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First off today, Adam Liptak at the New York Times reports that the Supreme Court has said that it will take the Google v. Oracle case and will address the issue of copyrightability and APIs
The case itself deals with whether or not Google infringed Oracle-owned JAVA when producing its Android mobile operating system. According to Google, they didn’t copy any Oracle code when implementing JAVA into it but, instead, merely copied the APIs so that existing JAVA applications would be compatible. Oracle argued that such instruction sets were not protected by copyright and, if they were, the use would be a clear fair use.
However, the case has bounced around the courts for nearly a decade as various jury verdicts and appeals have seen the case seesaw back and forth. This is actually the second petition before the Supreme Court, the first was in 2015 and was denied. This time around, however, the court granted cert and is expected to hear the case in its 2019 term though a ruling is not expected until 2020.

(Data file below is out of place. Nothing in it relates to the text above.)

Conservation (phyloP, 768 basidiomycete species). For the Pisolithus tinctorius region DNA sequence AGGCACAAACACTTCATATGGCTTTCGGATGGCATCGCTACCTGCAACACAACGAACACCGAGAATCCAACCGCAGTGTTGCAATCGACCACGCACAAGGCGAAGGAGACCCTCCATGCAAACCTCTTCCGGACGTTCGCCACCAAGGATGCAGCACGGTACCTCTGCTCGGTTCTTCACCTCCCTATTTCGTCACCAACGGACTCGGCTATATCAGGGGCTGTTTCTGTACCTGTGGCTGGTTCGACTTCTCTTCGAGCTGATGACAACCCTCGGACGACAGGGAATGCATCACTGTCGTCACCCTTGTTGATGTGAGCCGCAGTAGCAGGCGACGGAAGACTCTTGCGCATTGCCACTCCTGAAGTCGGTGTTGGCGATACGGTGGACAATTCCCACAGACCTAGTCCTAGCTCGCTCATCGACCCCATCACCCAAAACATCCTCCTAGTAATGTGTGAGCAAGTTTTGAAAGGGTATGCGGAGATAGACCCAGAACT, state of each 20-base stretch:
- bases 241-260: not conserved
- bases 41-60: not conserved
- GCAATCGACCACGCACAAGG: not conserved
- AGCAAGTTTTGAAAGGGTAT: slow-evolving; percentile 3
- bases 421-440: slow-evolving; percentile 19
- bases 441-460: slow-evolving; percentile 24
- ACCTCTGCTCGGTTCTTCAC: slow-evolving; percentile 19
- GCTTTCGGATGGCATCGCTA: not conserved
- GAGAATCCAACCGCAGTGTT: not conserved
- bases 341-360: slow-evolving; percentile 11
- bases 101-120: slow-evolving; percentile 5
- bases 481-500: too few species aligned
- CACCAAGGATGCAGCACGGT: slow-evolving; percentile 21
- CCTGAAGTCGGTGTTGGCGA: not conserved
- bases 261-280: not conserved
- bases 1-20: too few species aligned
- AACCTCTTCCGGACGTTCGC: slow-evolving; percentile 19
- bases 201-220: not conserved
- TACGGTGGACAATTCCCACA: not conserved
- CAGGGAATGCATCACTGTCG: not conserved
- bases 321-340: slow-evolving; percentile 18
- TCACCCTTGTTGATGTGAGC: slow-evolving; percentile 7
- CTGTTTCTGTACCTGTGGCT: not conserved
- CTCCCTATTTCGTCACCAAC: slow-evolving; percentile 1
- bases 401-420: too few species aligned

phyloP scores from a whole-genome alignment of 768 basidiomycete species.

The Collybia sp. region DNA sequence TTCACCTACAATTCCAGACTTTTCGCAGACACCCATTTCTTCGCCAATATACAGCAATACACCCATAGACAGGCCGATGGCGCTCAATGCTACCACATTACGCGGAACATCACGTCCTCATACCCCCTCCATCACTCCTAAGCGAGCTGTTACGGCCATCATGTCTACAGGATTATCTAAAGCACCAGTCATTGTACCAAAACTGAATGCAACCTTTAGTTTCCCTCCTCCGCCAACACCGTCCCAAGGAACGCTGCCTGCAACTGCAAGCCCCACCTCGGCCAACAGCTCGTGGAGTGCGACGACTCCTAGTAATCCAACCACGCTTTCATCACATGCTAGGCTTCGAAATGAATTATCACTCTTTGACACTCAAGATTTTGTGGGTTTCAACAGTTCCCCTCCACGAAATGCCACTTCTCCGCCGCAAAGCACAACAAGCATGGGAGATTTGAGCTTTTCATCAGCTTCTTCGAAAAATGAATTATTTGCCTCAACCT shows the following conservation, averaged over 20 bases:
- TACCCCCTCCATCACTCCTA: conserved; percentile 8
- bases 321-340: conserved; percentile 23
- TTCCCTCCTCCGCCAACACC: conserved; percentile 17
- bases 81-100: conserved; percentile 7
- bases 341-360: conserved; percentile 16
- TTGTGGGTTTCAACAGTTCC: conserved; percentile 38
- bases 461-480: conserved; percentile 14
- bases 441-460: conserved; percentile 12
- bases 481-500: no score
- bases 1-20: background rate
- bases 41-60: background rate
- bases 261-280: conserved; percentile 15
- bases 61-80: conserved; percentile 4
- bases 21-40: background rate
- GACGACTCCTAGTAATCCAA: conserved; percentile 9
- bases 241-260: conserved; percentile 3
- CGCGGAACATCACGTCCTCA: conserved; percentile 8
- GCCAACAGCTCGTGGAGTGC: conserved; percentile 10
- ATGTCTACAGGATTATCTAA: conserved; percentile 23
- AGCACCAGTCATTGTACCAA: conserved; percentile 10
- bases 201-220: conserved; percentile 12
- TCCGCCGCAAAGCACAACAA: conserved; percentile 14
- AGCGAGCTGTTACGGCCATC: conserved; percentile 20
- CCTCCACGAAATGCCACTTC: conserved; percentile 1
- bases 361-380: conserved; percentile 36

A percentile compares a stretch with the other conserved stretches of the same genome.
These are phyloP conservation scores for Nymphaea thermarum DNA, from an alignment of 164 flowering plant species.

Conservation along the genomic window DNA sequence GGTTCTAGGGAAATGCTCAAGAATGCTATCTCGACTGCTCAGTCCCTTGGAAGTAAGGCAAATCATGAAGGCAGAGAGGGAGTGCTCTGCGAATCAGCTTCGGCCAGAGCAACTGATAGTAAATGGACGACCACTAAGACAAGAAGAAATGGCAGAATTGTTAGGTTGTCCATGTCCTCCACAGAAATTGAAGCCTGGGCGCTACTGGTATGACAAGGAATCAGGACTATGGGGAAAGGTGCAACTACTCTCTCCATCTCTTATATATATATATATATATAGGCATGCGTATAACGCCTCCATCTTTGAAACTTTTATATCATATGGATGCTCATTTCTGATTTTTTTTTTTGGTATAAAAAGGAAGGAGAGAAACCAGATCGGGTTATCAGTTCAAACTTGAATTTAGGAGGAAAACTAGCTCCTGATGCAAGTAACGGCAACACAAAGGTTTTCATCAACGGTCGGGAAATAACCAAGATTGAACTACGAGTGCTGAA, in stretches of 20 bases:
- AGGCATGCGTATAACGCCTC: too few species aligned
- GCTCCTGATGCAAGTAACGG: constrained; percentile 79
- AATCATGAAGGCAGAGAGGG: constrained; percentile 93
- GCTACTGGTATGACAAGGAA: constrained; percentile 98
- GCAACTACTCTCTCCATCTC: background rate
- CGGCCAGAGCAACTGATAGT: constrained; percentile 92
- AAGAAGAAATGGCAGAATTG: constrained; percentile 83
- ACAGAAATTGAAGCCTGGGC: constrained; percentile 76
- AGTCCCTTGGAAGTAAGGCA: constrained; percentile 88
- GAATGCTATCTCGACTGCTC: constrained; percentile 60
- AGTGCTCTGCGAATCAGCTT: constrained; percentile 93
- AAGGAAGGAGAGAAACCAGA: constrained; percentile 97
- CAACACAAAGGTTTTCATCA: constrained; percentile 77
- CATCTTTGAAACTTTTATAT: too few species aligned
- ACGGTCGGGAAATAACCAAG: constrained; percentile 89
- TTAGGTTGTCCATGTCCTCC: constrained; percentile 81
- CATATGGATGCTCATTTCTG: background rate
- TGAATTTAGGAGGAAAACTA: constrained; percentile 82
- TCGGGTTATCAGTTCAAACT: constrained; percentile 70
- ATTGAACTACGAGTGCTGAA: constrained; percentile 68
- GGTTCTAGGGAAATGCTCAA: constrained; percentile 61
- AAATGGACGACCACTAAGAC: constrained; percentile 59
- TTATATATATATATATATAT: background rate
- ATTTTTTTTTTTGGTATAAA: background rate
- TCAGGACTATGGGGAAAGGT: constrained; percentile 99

Next up today, Gene Maddaus at Variety reports that Redbox has settled its ongoing lawsuit with Disney by agreeing not to resell digital download codes for Disney films.
The lawsuit stemmed from Redbox’s practice of buying DVD combo packs (packs that come with a physical disc and a digital version) and selling the download code on their site while rending the discs in their kiosks. Disney sued but Redbox argued that it had the right to do so under the right of first sale.
Redbox actually won an early round with a judge ruling that a warning placed on Disney DVDs did not constitute a binding contract and denying Disney an injunction. However, after Disney amended the warning the judge sided with them and granted an injunction in August 2018 and, a year later, denied Redbox’s motion to dismiss. The two sides have since reached a settlement where Redbox has agreed to cease offering digital download codes for sale though there is no indication of any other terms in the settlement.
Finally today, WDSU in New Orleans reports that Dreamsite Productions, the owner of the fictional character Mr. Bill, has filed a lawsuit against NBC Universal alleging that they used the character without permission.
According to the lawsuit the character made multiple appearances on the NBC-owned Golf Channel as well as online videos and social media. As such, Dreamsite said it has no option but to sue as much of its business comes from merchandising and licensing.
Dreamsite is suing for copyright infringement and is seeking unspecified damages.